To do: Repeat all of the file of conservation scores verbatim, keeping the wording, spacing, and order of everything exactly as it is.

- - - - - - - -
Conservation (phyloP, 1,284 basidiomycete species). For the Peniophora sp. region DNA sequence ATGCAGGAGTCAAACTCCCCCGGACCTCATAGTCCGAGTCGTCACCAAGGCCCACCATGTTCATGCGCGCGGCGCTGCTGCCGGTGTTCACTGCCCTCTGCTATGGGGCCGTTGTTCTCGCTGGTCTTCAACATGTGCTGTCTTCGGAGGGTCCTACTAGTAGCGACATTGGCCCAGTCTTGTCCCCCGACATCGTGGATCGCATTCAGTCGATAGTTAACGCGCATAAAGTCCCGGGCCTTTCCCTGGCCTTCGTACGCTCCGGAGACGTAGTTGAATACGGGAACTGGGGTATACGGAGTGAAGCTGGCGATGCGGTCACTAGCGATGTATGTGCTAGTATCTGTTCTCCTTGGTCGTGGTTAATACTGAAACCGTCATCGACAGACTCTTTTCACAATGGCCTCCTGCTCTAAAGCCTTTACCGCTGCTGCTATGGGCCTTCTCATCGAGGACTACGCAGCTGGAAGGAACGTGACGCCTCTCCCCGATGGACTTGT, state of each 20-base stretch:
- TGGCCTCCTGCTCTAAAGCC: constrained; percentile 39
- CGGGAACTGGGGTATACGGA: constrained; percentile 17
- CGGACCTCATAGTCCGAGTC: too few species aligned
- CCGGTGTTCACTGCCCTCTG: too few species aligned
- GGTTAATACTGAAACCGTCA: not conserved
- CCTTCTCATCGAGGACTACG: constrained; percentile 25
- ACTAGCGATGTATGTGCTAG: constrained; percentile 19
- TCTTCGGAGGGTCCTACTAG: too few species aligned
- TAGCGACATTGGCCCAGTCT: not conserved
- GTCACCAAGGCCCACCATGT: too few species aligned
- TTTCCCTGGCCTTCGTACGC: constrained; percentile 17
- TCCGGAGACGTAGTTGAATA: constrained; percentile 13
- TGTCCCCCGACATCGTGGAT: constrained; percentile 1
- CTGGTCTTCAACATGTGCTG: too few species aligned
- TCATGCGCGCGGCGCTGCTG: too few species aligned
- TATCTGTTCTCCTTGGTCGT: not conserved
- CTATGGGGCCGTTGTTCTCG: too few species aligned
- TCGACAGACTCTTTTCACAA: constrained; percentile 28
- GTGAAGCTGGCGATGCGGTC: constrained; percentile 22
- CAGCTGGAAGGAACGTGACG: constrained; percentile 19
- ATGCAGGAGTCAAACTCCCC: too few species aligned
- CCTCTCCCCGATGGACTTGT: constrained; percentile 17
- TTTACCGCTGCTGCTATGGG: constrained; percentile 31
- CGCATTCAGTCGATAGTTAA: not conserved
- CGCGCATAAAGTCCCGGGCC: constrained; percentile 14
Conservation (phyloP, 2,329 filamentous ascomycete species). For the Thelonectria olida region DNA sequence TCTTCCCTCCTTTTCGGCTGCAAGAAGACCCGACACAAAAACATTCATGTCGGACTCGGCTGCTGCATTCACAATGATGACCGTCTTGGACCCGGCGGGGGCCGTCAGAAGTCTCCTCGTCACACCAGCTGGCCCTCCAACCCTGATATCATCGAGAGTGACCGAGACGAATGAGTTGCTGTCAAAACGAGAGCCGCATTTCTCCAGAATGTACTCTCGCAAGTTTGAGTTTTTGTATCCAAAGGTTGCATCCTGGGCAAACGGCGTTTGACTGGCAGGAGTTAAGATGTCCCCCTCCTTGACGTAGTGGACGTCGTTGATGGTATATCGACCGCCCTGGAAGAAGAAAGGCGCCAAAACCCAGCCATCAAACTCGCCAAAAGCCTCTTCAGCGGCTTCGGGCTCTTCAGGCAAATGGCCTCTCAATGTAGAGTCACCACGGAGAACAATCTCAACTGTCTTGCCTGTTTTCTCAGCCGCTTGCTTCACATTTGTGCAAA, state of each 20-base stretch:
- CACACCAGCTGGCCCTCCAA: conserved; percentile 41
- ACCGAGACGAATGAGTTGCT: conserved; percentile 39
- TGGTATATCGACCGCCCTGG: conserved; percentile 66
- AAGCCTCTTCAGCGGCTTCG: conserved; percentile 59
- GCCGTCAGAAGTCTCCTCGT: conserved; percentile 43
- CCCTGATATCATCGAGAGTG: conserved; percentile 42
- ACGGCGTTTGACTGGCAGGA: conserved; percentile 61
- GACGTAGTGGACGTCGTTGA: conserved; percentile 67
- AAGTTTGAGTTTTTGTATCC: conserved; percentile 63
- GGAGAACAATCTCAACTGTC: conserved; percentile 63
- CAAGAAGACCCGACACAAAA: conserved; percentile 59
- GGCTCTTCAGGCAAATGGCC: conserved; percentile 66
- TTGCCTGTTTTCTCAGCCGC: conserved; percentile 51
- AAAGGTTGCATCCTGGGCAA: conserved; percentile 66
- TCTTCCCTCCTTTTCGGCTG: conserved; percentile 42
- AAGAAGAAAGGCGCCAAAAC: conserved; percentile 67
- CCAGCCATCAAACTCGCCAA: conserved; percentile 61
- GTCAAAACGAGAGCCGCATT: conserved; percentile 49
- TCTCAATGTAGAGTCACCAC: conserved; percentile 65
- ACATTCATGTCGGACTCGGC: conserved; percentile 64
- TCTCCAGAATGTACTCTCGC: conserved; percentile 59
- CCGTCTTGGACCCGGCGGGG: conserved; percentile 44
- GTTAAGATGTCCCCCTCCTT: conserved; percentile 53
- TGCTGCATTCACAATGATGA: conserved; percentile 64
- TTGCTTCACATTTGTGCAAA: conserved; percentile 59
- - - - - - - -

Conservation (phyloP, 1,284 basidiomycete species). For the Peniophora sp. region DNA sequence ATGCAGGAGTCAAACTCCCCCGGACCTCATAGTCCGAGTCGTCACCAAGGCCCACCATGTTCATGCGCGCGGCGCTGCTGCCGGTGTTCACTGCCCTCTGCTATGGGGCCGTTGTTCTCGCTGGTCTTCAACATGTGCTGTCTTCGGAGGGTCCTACTAGTAGCGACATTGGCCCAGTCTTGTCCCCCGACATCGTGGATCGCATTCAGTCGATAGTTAACGCGCATAAAGTCCCGGGCCTTTCCCTGGCCTTCGTACGCTCCGGAGACGTAGTTGAATACGGGAACTGGGGTATACGGAGTGAAGCTGGCGATGCGGTCACTAGCGATGTATGTGCTAGTATCTGTTCTCCTTGGTCGTGGTTAATACTGAAACCGTCATCGACAGACTCTTTTCACAATGGCCTCCTGCTCTAAAGCCTTTACCGCTGCTGCTATGGGCCTTCTCATCGAGGACTACGCAGCTGGAAGGAACGTGACGCCTCTCCCCGATGGACTTGT, state of each 20-base stretch:
- TGGCCTCCTGCTCTAAAGCC: constrained; percentile 39
- CGGGAACTGGGGTATACGGA: constrained; percentile 17
- CGGACCTCATAGTCCGAGTC: too few species aligned
- CCGGTGTTCACTGCCCTCTG: too few species aligned
- GGTTAATACTGAAACCGTCA: not conserved
- CCTTCTCATCGAGGACTACG: constrained; percentile 25
- ACTAGCGATGTATGTGCTAG: constrained; percentile 19
- TCTTCGGAGGGTCCTACTAG: too few species aligned
- TAGCGACATTGGCCCAGTCT: not conserved
- GTCACCAAGGCCCACCATGT: too few species aligned
- TTTCCCTGGCCTTCGTACGC: constrained; percentile 17
- TCCGGAGACGTAGTTGAATA: constrained; percentile 13
- TGTCCCCCGACATCGTGGAT: constrained; percentile 1
- CTGGTCTTCAACATGTGCTG: too few species aligned
- TCATGCGCGCGGCGCTGCTG: too few species aligned
- TATCTGTTCTCCTTGGTCGT: not conserved
- CTATGGGGCCGTTGTTCTCG: too few species aligned
- TCGACAGACTCTTTTCACAA: constrained; percentile 28
- GTGAAGCTGGCGATGCGGTC: constrained; percentile 22
- CAGCTGGAAGGAACGTGACG: constrained; percentile 19
- ATGCAGGAGTCAAACTCCCC: too few species aligned
- CCTCTCCCCGATGGACTTGT: constrained; percentile 17
- TTTACCGCTGCTGCTATGGG: constrained; percentile 31
- CGCATTCAGTCGATAGTTAA: not conserved
- CGCGCATAAAGTCCCGGGCC: constrained; percentile 14
Conservation (phyloP, 2,329 filamentous ascomycete species). For the Thelonectria olida region DNA sequence TCTTCCCTCCTTTTCGGCTGCAAGAAGACCCGACACAAAAACATTCATGTCGGACTCGGCTGCTGCATTCACAATGATGACCGTCTTGGACCCGGCGGGGGCCGTCAGAAGTCTCCTCGTCACACCAGCTGGCCCTCCAACCCTGATATCATCGAGAGTGACCGAGACGAATGAGTTGCTGTCAAAACGAGAGCCGCATTTCTCCAGAATGTACTCTCGCAAGTTTGAGTTTTTGTATCCAAAGGTTGCATCCTGGGCAAACGGCGTTTGACTGGCAGGAGTTAAGATGTCCCCCTCCTTGACGTAGTGGACGTCGTTGATGGTATATCGACCGCCCTGGAAGAAGAAAGGCGCCAAAACCCAGCCATCAAACTCGCCAAAAGCCTCTTCAGCGGCTTCGGGCTCTTCAGGCAAATGGCCTCTCAATGTAGAGTCACCACGGAGAACAATCTCAACTGTCTTGCCTGTTTTCTCAGCCGCTTGCTTCACATTTGTGCAAA, state of each 20-base stretch:
- CACACCAGCTGGCCCTCCAA: conserved; percentile 41
- ACCGAGACGAATGAGTTGCT: conserved; percentile 39
- TGGTATATCGACCGCCCTGG: conserved; percentile 66
- AAGCCTCTTCAGCGGCTTCG: conserved; percentile 59
- GCCGTCAGAAGTCTCCTCGT: conserved; percentile 43
- CCCTGATATCATCGAGAGTG: conserved; percentile 42
- ACGGCGTTTGACTGGCAGGA: conserved; percentile 61
- GACGTAGTGGACGTCGTTGA: conserved; percentile 67
- AAGTTTGAGTTTTTGTATCC: conserved; percentile 63
- GGAGAACAATCTCAACTGTC: conserved; percentile 63
- CAAGAAGACCCGACACAAAA: conserved; percentile 59
- GGCTCTTCAGGCAAATGGCC: conserved; percentile 66
- TTGCCTGTTTTCTCAGCCGC: conserved; percentile 51
- AAAGGTTGCATCCTGGGCAA: conserved; percentile 66
- TCTTCCCTCCTTTTCGGCTG: conserved; percentile 42
- AAGAAGAAAGGCGCCAAAAC: conserved; percentile 67
- CCAGCCATCAAACTCGCCAA: conserved; percentile 61
- GTCAAAACGAGAGCCGCATT: conserved; percentile 49
- TCTCAATGTAGAGTCACCAC: conserved; percentile 65
- ACATTCATGTCGGACTCGGC: conserved; percentile 64
- TCTCCAGAATGTACTCTCGC: conserved; percentile 59
- CCGTCTTGGACCCGGCGGGG: conserved; percentile 44
- GTTAAGATGTCCCCCTCCTT: conserved; percentile 53
- TGCTGCATTCACAATGATGA: conserved; percentile 64
- TTGCTTCACATTTGTGCAAA: conserved; percentile 59